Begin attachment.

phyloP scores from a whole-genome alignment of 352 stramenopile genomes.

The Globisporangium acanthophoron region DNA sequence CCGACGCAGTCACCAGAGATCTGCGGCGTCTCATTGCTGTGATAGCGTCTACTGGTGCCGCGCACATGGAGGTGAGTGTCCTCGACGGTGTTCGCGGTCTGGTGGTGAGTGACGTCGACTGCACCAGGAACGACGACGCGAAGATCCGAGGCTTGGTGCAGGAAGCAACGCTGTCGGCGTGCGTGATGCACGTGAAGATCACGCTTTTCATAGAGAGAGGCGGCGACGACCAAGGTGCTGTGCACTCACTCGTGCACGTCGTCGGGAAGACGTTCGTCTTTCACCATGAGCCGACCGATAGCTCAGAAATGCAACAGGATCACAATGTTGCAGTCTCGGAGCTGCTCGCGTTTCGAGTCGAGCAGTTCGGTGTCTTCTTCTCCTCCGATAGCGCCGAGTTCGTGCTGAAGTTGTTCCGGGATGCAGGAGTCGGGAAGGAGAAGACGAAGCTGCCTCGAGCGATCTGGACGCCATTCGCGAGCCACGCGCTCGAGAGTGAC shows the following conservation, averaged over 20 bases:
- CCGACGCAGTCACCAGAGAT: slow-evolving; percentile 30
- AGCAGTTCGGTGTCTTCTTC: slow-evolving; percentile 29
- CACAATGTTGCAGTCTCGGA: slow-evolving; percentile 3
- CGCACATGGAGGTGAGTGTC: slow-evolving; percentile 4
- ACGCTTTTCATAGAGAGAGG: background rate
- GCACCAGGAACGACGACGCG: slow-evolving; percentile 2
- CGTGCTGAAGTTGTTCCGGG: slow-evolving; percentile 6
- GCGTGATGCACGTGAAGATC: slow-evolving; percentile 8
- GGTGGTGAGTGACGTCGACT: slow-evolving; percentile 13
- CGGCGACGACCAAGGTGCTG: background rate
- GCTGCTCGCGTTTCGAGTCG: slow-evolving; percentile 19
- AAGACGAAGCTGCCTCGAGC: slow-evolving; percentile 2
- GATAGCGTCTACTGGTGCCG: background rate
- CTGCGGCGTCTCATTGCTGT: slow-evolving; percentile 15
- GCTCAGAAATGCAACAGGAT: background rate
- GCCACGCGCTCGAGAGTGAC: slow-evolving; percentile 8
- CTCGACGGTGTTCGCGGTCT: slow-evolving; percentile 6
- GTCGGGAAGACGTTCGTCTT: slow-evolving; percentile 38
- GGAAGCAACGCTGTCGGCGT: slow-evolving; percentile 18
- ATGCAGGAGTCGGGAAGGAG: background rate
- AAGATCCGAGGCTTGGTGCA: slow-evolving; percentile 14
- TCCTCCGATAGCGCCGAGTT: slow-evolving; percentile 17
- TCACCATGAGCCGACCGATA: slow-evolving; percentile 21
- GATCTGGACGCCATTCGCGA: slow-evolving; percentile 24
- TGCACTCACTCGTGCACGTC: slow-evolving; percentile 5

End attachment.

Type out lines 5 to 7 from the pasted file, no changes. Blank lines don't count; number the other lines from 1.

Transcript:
- CACAATGTTGCAGTCTCGGA: slow-evolving; percentile 3
- CGCACATGGAGGTGAGTGTC: slow-evolving; percentile 4
- ACGCTTTTCATAGAGAGAGG: background rate